Orioles pitcher Harvey suspended 60 games by MLB for drug distribution
Written by rasco on May 18, 2022
Baltimore Orioles pitcher Matt Harvey was suspended for 60 games by Major League Baseball on Tuesday for distributing a prohibited drug of abuse, a punishment stemming from his admission of providing opioids to a teammate who fatally overdosed.
The former New York Mets star also admitted in February during a federal trial in Texas stemming from Los Angeles Angels pitcher Tyler Skaggs’ death that he used cocaine while in New York and California.
Harvey, a 33-year-old right-hander, agreed last month to a minor league contract with the Orioles that called for a $150,000 US salary while in the minor leagues, a $1 million salary while in the major leagues and a $500,000 assignment bonus if traded while under a major league contract. He has been working out at Baltimore’s extended spring training facility and has not pitched in any games.
After saying he was subpoenaed and testifying only because he had immunity from prosecution, Harvey acknowledged being a cocaine user before and during his season with the Angels in 2019. He said he tried oxycodone provided by pitcher Tyler Skaggs during his season with the Angels and also provided drugs to Skaggs.
Skaggs was found dead in a suburban Dallas hotel room on July 1, 2019, a day the Angels were supposed to open a four-game series against the Texas Rangers. Kay was convicted on one count each of drug distribution resulting in death and drug conspiracy. He faces at least 20 years and up to life in prison when he is sentenced on June 28.
Nicknamed the Dark Knight of Gotham, Harvey was selected seventh overall by the Mets in the 2010 amateur draft and made a heralded major league debut in 2012. He started the 2013 All-Star Game at Citi Field but a little more than a month later tore the ulnar collateral ligament in his pitching elbow and needed Tommy John surgery.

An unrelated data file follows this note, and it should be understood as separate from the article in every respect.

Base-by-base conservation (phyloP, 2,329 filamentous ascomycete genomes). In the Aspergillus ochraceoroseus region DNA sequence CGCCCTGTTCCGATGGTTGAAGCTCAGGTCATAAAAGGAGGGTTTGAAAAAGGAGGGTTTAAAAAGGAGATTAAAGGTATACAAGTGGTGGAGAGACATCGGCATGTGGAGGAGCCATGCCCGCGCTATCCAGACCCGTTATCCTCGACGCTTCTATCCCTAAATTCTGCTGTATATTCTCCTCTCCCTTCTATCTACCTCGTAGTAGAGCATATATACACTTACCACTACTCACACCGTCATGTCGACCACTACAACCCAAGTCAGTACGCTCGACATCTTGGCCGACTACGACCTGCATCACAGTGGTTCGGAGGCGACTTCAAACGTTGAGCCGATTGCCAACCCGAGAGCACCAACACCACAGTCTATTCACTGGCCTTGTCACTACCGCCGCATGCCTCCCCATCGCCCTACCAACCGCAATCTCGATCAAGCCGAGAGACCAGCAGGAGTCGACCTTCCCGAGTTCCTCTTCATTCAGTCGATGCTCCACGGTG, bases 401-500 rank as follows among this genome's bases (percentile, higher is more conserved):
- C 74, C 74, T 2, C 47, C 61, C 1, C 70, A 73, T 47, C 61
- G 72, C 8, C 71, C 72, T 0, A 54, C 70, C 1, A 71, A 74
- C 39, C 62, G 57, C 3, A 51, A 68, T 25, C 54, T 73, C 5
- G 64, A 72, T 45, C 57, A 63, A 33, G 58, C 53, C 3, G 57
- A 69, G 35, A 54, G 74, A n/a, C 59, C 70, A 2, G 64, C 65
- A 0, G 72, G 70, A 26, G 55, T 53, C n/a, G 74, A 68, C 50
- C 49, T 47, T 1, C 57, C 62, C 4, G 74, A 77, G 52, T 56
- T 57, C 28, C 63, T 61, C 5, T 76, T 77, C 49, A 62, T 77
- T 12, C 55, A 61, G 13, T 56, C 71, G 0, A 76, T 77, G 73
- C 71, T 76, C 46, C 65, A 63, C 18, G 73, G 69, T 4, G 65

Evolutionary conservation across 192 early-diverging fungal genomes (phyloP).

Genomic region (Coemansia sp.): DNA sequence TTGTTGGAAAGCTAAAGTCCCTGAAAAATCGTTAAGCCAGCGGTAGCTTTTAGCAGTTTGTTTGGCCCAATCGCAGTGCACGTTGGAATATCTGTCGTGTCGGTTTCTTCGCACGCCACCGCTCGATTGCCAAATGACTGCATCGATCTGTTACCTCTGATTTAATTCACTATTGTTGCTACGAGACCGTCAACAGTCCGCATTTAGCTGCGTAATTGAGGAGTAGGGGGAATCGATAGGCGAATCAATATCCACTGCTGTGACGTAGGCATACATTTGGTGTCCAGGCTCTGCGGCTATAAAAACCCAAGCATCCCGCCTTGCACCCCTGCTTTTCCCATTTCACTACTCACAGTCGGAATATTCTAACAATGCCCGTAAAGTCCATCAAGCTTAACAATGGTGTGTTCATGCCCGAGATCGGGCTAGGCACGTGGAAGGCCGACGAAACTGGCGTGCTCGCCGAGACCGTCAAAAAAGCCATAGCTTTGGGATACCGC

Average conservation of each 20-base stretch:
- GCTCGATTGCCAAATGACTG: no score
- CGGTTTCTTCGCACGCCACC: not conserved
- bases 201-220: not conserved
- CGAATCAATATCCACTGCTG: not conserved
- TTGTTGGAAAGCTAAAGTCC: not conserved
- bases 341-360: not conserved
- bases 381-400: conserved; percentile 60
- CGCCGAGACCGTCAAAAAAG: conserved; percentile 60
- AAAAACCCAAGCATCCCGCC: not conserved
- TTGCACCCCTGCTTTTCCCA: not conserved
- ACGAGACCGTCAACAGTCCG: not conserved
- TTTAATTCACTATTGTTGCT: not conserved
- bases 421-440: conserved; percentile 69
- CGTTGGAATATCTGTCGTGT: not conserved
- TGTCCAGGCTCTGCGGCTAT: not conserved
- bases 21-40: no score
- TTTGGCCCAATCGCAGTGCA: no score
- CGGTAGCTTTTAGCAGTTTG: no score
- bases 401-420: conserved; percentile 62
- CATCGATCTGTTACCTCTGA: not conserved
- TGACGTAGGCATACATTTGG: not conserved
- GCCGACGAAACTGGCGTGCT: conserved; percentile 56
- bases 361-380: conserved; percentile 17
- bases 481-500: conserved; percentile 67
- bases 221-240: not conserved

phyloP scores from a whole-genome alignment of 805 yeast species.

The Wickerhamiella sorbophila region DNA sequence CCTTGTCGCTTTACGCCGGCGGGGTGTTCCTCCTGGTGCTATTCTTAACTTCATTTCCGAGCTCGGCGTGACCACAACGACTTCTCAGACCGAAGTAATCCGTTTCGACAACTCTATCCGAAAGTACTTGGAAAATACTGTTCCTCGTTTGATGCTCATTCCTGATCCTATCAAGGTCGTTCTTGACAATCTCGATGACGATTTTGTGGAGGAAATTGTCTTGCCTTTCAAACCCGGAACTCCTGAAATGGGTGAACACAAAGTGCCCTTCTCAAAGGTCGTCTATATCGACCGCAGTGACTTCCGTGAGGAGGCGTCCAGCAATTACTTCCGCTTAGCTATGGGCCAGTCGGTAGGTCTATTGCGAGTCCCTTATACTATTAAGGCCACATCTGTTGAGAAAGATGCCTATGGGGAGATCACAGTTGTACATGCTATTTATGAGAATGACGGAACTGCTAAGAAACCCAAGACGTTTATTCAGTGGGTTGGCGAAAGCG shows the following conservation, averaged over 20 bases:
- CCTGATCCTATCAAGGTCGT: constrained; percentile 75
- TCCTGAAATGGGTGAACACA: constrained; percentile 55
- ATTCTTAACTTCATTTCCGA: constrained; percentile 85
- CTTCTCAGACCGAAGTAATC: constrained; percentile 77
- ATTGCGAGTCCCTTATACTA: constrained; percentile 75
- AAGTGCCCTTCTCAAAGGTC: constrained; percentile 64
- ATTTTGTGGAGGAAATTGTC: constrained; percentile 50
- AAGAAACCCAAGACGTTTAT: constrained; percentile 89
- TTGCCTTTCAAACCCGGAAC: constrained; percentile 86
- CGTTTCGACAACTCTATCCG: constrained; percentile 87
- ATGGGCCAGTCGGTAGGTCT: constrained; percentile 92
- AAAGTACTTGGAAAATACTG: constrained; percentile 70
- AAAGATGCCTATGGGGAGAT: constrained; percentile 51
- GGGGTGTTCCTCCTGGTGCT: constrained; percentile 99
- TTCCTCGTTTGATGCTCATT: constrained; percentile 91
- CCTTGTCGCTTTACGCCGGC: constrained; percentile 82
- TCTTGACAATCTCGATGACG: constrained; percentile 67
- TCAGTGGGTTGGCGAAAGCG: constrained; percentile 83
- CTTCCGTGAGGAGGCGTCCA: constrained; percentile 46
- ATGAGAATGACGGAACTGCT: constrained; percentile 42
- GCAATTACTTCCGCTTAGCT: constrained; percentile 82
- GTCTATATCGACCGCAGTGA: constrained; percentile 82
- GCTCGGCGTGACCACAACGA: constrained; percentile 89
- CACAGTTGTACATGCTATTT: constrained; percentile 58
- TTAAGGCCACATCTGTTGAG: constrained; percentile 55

Harvey returned in 2015 and went 13-8, helping the Mets reach the World Series, where he talked manager Terry Collins into letting him take the mound with a two-run ninth-inning lead against Kansas City in Game 5. Harvey walked Lorenzo Cain and allowed an RBI double to Eric Hosmer, Salvador Perez hit a tying groundout off Jeurys Familia and the Royals went on to a 12th-inning win that gave them the title.
Harvey was traded to Cincinnati in May 2018 and pitched for the Angels in 2019, Kansas City in 2020 and Baltimore last year, when he was 6-14 with a 6.27 ERA. He has a 50-66 career record with a 4.42 ERA in nine major league seasons.
Brewers pitcher Mejia suspended 80 games
Milwaukee pitcher J.C. Mejia was suspended for 80 games on Tuesday following a positive test for the performance-enhancing substance Stanozolol, the second Brewers player disciplined this season under Major League Baseball’s drug program.
A 25-year-old right-hander acquired from Cleveland in November, Mejia had a 23.14 ERA during a pair of relief appearances for the Brewers on May 11 and 14. He had a 0.84 ERA in nine games with Triple-A Nashville.
Mejia made his major league debut with the Indians on May 21 last year and went 1-7 with a 8.25 ERA in 11 starts and six relief appearances.
He was placed on the restricted list Tuesday and will lose about half his salary. His contract calls for him to earn $701,900 while in the major leagues and $160,800 while in the minors.
Milwaukee replaced Mejia by selecting the contract of right-hander Trevor Kelley from Triple-A Nashville.
Mejia and Baltimore pitcher Matt Harvey, who also was suspended on Tuesday, raised to six the number of players suspended this year under the major league drug program.
Brewers catcher Pedro Severino was suspended for 80 games on April 5 following a positive test for the performance-enhancing substance Clomiphene, a women’s fertility drug used by some athletes to counter side effects of steroids use.
Three free agents were suspended a day earlier for 80 games following positive tests for Boldenone: outfielder/first baseman Danny Santana, pitcher Richard Rodriguez and infielder Jose Rondon. Those were the first suspensions since the major league drug testing program resumed March 11 following a 99-day suspension during the lockout.